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Oakland Off the Hook In Measure Y Suit

Councilmember Jean Quan outside council chambers at Oakland's City Hall
Councilmember Jean Quan outside council chambers at Oakland's City Hall
Judge says city could spend funds on hiring and training new police recruits, not just community police

A long battle between the city and an Oakland attorney over Measure Y funds has ended – for now.

An appeals court overturned Friday a trial court judge’s ruling and order that the city refund taxpayers millions of dollars in allegedly misused Measure Y funds.

"This is a huge decision for a city in Oakland’s financial condition," said City Attorney John Russo in a written statement.

The appellate panel determined the city had been slow in filling the required problem-solving officer positions, but had been within their rights to use the funds to train and hire new recruits, reversing a Superior Court judge’s order in 2009 that the city return the money to the Measure Y fund.

“I’m relieved,” said mayor-elect Jean Quan, who co-wrote Measure Y.  “I never expected the court in the past to say we couldn’t use Measure Y money to recruit and train cops…Had I known, I would have written it [differently].”

Voters passed Measure Y, also known as the Violence Prevention and Public Safety Act, six years ago. It established an $88 per year parcel tax totaling about $19 million in funds for violence prevention programs and community-oriented policing, or “problem-solving officers.” Those 63 officers are a requirement of Measure Y. 

But Measure Y does not specify how the money for the officers should be used. After Measure Y’s passage, the department began staffing the PSO positions with veteran officers, and began using the funds to recruit and hire new officers who were used to backfill the empty patrol positions. The department cited a preexisting policy that stated officers must work three years of patrol before moving into neighborhood beat positions. 

"To build the effective program directed by voters, it makes sense to fill those positions with senior officers who have the experience to do the job," Russo said.

But as the department struggled with limited funds and a shrinking force, most of the PSO slots remained vacant, and attorney Marleen Sacks filed suit. She alleged that any new officers hired with Measure Y money should be placed directly into the PSO positions.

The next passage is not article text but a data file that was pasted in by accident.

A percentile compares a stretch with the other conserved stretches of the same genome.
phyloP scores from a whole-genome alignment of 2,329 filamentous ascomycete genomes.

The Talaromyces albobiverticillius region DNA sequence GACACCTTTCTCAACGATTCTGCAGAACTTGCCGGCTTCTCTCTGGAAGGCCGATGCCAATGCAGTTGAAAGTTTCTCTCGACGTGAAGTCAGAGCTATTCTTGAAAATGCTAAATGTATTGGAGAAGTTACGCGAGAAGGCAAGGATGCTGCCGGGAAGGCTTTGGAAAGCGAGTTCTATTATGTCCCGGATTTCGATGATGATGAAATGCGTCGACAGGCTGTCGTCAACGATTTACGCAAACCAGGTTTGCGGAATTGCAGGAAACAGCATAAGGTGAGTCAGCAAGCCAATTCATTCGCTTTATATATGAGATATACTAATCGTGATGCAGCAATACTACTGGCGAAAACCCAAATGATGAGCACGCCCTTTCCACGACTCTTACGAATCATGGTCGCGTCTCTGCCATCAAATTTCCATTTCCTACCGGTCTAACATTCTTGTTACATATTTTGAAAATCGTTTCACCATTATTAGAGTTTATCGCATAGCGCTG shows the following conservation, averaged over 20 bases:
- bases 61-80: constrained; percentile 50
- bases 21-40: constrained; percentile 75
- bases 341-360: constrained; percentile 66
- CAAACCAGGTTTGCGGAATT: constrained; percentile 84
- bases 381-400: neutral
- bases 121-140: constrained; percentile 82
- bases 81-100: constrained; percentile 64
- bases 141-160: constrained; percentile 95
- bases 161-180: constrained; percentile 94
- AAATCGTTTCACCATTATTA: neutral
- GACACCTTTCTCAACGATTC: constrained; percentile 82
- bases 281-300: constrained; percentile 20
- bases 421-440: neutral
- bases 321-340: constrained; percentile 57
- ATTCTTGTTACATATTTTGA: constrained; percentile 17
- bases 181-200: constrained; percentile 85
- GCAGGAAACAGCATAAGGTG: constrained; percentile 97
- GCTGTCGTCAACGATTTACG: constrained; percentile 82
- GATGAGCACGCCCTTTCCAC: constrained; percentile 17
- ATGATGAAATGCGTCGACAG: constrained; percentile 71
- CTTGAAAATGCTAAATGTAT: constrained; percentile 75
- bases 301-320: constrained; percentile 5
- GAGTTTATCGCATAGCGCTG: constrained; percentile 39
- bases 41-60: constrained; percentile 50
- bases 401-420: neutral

In June 2009, a Superior Court judge ruled in Sacks’ favor, and said the department’s recruitment of new officers "...to free up veterans for Measure Y positions,” was an “impermissible use of Measure Y funds.” The judge ordered the city to pay back the millions in Measure Y funds used to recruit and hire the new officers.

But the appeal has overturned that ruling. The city does not have to pay back Measure Y funds, and furthermore, according to the appellate panel, “is further obligated by the language of the ordinance to appropriately sustain the force to promote the underlying public safety objective.” 

While the department is still required to staff the problem-solving officer positions (which, as The Bay Citizen reported, has created other challenges), the panel said the city should be allowed discretion and flexibility over the use of Measure Y funds to staff the force. In other words? They and others should vouch to keep their hands off.

“…it is reasonable under this ordinance to expect the voters had no interest in micro managing the Oakland Police Department,” the ruling read. “Courts should exercise a similar reluctance.”

Sacks, who has another suit against the city pending, vouched no such thing in a thorough response to the ruling on her blog.

She said the city has failed voters by failing to properly staff the police department with the 803 officers originally promised by Measure Y, and she criticized the court's decision, offering a different take on the city's "spin":

"In essence, what the court has held in this case is that taxpayer money does not need to be used on the subjects specified in the language of the parcel tax itself," she wrote. "Rather, it can be used on whatever the government wants to spend it on, just so long as doing so somehow indirectly contributes to the cause specified in the tax, even if the benefit is not worth nearly the amount of money the government actually took."

Come January, between layoffs, attrition, and injuries, the police department expects to employ about 640 officers, the lowest number in 23 years.

Quan has not outlined steps for hiring more officers, but she told The Bay Citizen Tuesday that she has other cost-saving plans in the works. She said she wants to merge some clerical positions and centralize payroll for city departments, which would likely result in layoffs. Most departments currently have their own payroll staff.

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